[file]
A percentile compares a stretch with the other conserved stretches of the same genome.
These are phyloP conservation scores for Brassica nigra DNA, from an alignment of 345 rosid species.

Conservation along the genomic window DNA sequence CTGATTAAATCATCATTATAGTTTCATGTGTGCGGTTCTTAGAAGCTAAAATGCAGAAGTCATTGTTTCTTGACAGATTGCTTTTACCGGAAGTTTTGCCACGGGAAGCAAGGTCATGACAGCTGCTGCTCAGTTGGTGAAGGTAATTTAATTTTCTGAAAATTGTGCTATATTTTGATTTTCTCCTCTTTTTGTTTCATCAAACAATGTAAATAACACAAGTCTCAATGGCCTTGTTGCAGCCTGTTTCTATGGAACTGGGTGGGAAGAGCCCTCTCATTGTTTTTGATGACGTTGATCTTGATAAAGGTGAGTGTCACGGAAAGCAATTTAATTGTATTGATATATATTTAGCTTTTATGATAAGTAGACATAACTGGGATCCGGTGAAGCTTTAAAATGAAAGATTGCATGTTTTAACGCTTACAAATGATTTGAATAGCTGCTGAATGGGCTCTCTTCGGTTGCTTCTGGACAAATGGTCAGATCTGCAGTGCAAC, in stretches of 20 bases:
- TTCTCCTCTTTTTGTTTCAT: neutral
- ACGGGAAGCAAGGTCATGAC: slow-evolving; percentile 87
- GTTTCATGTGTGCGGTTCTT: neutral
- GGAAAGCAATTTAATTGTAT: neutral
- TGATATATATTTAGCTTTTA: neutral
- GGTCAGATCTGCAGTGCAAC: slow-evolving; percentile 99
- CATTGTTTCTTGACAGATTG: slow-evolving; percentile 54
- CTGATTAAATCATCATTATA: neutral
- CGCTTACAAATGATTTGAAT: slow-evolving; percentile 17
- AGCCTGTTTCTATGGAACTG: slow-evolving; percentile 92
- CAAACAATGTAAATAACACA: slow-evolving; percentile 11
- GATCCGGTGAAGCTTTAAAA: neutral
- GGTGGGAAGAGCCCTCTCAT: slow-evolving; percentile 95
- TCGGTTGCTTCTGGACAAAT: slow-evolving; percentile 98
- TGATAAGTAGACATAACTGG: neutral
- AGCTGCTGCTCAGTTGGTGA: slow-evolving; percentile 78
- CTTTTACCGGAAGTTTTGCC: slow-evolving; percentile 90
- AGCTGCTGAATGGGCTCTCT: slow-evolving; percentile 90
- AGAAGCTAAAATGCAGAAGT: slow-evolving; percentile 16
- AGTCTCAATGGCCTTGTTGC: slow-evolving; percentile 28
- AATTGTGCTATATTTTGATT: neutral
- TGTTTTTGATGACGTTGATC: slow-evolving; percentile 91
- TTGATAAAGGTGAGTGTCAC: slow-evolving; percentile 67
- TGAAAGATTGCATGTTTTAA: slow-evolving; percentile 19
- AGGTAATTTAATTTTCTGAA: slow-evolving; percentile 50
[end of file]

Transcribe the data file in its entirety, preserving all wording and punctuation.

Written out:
A percentile compares a stretch with the other conserved stretches of the same genome.
These are phyloP conservation scores for Brassica nigra DNA, from an alignment of 345 rosid species.

Conservation along the genomic window DNA sequence CTGATTAAATCATCATTATAGTTTCATGTGTGCGGTTCTTAGAAGCTAAAATGCAGAAGTCATTGTTTCTTGACAGATTGCTTTTACCGGAAGTTTTGCCACGGGAAGCAAGGTCATGACAGCTGCTGCTCAGTTGGTGAAGGTAATTTAATTTTCTGAAAATTGTGCTATATTTTGATTTTCTCCTCTTTTTGTTTCATCAAACAATGTAAATAACACAAGTCTCAATGGCCTTGTTGCAGCCTGTTTCTATGGAACTGGGTGGGAAGAGCCCTCTCATTGTTTTTGATGACGTTGATCTTGATAAAGGTGAGTGTCACGGAAAGCAATTTAATTGTATTGATATATATTTAGCTTTTATGATAAGTAGACATAACTGGGATCCGGTGAAGCTTTAAAATGAAAGATTGCATGTTTTAACGCTTACAAATGATTTGAATAGCTGCTGAATGGGCTCTCTTCGGTTGCTTCTGGACAAATGGTCAGATCTGCAGTGCAAC, in stretches of 20 bases:
- TTCTCCTCTTTTTGTTTCAT: neutral
- ACGGGAAGCAAGGTCATGAC: slow-evolving; percentile 87
- GTTTCATGTGTGCGGTTCTT: neutral
- GGAAAGCAATTTAATTGTAT: neutral
- TGATATATATTTAGCTTTTA: neutral
- GGTCAGATCTGCAGTGCAAC: slow-evolving; percentile 99
- CATTGTTTCTTGACAGATTG: slow-evolving; percentile 54
- CTGATTAAATCATCATTATA: neutral
- CGCTTACAAATGATTTGAAT: slow-evolving; percentile 17
- AGCCTGTTTCTATGGAACTG: slow-evolving; percentile 92
- CAAACAATGTAAATAACACA: slow-evolving; percentile 11
- GATCCGGTGAAGCTTTAAAA: neutral
- GGTGGGAAGAGCCCTCTCAT: slow-evolving; percentile 95
- TCGGTTGCTTCTGGACAAAT: slow-evolving; percentile 98
- TGATAAGTAGACATAACTGG: neutral
- AGCTGCTGCTCAGTTGGTGA: slow-evolving; percentile 78
- CTTTTACCGGAAGTTTTGCC: slow-evolving; percentile 90
- AGCTGCTGAATGGGCTCTCT: slow-evolving; percentile 90
- AGAAGCTAAAATGCAGAAGT: slow-evolving; percentile 16
- AGTCTCAATGGCCTTGTTGC: slow-evolving; percentile 28
- AATTGTGCTATATTTTGATT: neutral
- TGTTTTTGATGACGTTGATC: slow-evolving; percentile 91
- TTGATAAAGGTGAGTGTCAC: slow-evolving; percentile 67
- TGAAAGATTGCATGTTTTAA: slow-evolving; percentile 19
- AGGTAATTTAATTTTCTGAA: slow-evolving; percentile 50